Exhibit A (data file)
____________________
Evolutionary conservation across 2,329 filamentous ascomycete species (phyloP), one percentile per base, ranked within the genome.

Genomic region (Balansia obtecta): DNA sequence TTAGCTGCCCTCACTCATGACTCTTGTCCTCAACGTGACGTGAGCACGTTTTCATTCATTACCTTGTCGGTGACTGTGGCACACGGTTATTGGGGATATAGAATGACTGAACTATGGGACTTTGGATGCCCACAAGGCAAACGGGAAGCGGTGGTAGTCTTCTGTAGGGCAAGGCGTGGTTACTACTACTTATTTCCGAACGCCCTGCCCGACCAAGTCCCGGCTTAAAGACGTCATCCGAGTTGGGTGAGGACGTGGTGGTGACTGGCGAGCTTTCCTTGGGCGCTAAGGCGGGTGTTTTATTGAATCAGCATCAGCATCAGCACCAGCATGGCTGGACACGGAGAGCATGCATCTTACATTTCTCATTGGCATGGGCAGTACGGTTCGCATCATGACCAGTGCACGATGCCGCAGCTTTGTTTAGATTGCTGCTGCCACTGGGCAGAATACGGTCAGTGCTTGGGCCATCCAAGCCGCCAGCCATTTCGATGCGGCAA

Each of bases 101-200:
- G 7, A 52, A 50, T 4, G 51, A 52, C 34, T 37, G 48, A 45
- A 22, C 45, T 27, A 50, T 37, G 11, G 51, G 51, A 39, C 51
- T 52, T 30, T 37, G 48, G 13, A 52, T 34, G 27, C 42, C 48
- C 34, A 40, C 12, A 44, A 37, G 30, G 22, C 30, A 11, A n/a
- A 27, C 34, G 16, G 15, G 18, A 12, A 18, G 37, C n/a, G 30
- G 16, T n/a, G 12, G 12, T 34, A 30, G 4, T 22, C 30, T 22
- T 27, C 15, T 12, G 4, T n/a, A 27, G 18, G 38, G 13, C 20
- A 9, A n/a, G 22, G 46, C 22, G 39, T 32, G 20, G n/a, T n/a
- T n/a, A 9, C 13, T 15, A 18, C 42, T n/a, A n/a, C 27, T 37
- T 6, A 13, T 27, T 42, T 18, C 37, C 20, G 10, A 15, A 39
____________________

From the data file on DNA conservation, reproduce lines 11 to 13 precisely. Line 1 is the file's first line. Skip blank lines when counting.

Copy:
- A 9, A n/a, G 22, G 46, C 22, G 39, T 32, G 20, G n/a, T n/a
- T n/a, A 9, C 13, T 15, A 18, C 42, T n/a, A n/a, C 27, T 37
- T 6, A 13, T 27, T 42, T 18, C 37, C 20, G 10, A 15, A 39